Kimonos and Culture in Kyoto

Trip Start Aug 09, 2010
Trip End Feb 01, 2012

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Khaosan Kyoto

Flag of Japan  , Kinki,
Sunday, November 7, 2010

Kyoto, now this was the place I was really looking forward to seeing. A previous capital city, it was described as the place you'd imagine Japan to look like. Gorgeous gardens, a world famous market, a score of world heritage sights and most excitingly of all, the home town of the Geisha. 

A quick train ride from Nara got us right into the heart of the city. We were staying in a hostel that had just opened two days prior to us getting there. The moment we went in we were struck by the amount of plants and bouquets that were surrounding the reception area. The girl who greeted us said they were mostly from other hotels and hostels in the area. Another glimpse of a different and fascinating part of Japanese culture. 

The hostel itself was perfect. Built in a 'ryokan' style it had a gorgeous common room with sliding paper doors, a huge flat screen TV, giant cushions to lounge on and a fully equipped kitchen. We spent many hours in this common room chatting to other travellers, doing research for our trip and for the first time since we left, watching TV!. The Internet speed was so fast here that I could even watch X factor and Apprentice programs at the click of a button. Sad I know but it brought me hours of joy. (I'm still gutted that Cher didn't win).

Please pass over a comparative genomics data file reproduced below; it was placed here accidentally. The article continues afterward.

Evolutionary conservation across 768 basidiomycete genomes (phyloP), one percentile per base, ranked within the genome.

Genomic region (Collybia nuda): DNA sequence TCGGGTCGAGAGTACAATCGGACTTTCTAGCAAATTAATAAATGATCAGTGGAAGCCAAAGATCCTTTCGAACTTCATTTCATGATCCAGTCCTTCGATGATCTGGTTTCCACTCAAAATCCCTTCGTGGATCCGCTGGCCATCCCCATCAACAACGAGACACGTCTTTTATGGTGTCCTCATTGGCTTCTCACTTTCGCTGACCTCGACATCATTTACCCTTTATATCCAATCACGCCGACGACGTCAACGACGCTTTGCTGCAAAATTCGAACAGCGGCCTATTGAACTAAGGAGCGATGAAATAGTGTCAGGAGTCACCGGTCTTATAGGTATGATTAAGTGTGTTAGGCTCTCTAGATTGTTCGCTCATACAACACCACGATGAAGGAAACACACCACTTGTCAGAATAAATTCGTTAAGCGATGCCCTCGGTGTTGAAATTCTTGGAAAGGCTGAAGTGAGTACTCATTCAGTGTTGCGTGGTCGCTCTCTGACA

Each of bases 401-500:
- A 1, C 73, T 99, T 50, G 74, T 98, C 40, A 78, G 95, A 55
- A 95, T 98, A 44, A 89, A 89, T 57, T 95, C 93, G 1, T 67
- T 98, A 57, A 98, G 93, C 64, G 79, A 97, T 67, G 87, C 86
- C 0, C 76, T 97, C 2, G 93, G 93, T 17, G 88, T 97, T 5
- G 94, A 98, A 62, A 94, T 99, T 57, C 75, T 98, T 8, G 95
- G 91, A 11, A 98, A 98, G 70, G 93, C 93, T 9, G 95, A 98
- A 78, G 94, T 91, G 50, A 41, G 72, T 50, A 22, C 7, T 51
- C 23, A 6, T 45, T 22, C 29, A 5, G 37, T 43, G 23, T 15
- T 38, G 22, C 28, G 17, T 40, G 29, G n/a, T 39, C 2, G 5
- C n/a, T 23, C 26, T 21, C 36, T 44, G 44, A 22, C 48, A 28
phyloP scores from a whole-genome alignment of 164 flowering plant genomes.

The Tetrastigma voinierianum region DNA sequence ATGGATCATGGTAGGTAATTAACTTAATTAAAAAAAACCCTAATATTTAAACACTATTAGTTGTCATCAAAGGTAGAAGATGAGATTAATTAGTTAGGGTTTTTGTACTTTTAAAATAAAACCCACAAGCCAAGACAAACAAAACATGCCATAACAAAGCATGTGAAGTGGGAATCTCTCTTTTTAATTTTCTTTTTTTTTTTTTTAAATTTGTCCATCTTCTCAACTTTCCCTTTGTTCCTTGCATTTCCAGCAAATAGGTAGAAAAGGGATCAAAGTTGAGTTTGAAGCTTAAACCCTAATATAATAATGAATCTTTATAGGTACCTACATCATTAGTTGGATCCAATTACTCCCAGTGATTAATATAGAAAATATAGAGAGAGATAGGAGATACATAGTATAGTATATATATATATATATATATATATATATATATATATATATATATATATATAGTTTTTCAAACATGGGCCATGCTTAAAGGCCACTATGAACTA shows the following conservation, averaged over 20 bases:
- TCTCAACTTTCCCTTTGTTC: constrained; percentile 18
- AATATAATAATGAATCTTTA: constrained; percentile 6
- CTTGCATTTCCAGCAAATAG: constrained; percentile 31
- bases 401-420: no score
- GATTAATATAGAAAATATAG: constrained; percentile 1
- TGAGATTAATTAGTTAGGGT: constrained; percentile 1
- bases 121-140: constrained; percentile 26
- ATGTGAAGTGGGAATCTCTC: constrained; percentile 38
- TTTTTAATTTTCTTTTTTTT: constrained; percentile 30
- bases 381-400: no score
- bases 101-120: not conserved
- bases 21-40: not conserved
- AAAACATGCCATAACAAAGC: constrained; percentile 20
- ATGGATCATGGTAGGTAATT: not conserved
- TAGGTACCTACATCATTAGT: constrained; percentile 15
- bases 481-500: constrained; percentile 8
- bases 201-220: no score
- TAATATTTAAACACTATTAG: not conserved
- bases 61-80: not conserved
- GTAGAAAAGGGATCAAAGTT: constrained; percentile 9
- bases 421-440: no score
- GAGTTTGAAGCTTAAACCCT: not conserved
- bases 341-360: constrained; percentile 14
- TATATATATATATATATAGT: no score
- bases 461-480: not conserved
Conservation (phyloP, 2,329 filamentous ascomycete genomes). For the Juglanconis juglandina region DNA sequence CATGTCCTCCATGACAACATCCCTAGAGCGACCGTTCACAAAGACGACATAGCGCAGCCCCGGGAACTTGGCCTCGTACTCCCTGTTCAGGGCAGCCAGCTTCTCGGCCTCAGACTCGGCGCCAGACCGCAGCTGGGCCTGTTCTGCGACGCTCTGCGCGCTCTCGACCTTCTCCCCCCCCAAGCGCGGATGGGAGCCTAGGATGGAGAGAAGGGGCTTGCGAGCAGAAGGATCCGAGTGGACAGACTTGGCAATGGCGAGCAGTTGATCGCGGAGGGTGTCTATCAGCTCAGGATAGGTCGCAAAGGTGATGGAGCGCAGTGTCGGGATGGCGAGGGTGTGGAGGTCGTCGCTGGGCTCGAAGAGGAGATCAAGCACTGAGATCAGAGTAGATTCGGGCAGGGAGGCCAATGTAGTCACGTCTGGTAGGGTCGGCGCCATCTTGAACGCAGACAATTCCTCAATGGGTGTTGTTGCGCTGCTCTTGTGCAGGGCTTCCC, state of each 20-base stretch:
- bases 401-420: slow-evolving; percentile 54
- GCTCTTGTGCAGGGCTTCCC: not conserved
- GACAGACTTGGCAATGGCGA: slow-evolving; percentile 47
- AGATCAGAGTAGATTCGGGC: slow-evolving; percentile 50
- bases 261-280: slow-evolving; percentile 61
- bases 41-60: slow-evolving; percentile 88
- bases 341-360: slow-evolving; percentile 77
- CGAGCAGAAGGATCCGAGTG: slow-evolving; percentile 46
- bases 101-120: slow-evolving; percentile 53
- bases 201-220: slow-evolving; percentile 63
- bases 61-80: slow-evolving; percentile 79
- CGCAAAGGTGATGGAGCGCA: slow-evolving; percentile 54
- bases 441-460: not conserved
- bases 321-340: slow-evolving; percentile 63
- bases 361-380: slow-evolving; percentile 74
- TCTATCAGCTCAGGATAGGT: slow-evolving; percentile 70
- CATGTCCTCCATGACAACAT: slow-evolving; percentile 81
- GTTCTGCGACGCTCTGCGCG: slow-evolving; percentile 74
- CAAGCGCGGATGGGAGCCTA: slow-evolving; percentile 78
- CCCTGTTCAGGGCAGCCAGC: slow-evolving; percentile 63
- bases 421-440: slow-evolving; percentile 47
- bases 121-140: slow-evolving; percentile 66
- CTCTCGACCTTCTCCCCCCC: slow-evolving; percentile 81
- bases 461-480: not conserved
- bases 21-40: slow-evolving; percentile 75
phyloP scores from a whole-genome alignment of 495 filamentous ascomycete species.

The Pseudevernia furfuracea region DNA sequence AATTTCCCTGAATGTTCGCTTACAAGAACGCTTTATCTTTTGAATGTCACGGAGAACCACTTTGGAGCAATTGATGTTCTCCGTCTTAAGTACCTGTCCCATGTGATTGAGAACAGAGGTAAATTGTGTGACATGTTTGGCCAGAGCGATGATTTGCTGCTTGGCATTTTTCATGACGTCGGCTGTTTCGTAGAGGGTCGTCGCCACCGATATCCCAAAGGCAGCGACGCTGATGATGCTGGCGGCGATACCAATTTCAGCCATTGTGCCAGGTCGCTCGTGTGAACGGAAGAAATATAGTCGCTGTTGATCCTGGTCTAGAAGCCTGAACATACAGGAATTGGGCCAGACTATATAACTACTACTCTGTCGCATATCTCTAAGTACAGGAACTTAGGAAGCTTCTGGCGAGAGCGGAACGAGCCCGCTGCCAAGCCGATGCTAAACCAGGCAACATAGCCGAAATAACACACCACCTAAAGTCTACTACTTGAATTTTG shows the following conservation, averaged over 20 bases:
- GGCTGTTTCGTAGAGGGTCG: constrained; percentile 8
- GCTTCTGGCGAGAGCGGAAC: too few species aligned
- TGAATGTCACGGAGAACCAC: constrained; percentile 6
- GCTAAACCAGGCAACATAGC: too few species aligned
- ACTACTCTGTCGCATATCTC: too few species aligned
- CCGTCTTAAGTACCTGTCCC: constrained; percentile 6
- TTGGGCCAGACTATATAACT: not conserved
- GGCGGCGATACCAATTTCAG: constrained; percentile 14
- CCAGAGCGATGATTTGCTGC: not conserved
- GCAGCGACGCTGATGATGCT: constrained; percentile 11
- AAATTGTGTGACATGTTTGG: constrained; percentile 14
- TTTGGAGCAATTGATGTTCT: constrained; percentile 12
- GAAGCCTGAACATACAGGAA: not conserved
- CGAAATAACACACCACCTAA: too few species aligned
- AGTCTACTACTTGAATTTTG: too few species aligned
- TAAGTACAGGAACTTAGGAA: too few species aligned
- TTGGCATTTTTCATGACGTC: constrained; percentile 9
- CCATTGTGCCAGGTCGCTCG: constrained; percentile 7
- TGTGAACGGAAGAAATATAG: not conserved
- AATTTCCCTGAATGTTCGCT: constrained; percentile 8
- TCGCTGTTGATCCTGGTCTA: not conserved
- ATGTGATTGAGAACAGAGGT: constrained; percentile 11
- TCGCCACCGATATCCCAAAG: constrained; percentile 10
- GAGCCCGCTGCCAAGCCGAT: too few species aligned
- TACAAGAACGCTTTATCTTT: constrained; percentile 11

Of course the best bit of all was the city itself. As we were round the corner from the famous Nishiki market this was the first place we visited. It's set in a narrow but very long road which makes it feel quite crowded. Now whatever you imagine a market to look like, this wouldn't fit the bill. It was spotlessly clean with every stall displaying it's wares in an orderly colour coded fashion. You wouldn't see a mount of prawns just thrown on top of each other, instead you'd get five or six of them lined neatly next to each other. Same goes with the fruit. I had such a great time there tasting all the weird and wonderful things on offer. Bar-b-q'd eel, all sorts of condiments and concoctions. I was heaven! 

Although heavenly is how I would describe the place we went to the next day, Arashiyama which was a short bus ride away from our hostel. Although of course we managed to complicate the process by going half way to the other side of town before changing onto a bus that took us straight past our hostel. But I digress. This place is gorgeous and another must on a trip to Japan. It's set by a river which immediately gives it impressive views. When we got there we made our way to the Bamboo forest which is spectacular. Tall giant stalks of bamboo line a narrow path, giving a green hue to the surroundings and a feel that you're on the set of Crouching Tiger, Hidden Dragon. (Yes I know that that movie is set in China, Paul pointed that out too). I kept expecting to see a ninja head peeking from behind a stalk, or a ninja star (shuriken, I looked it up) to whizz past. Very cool!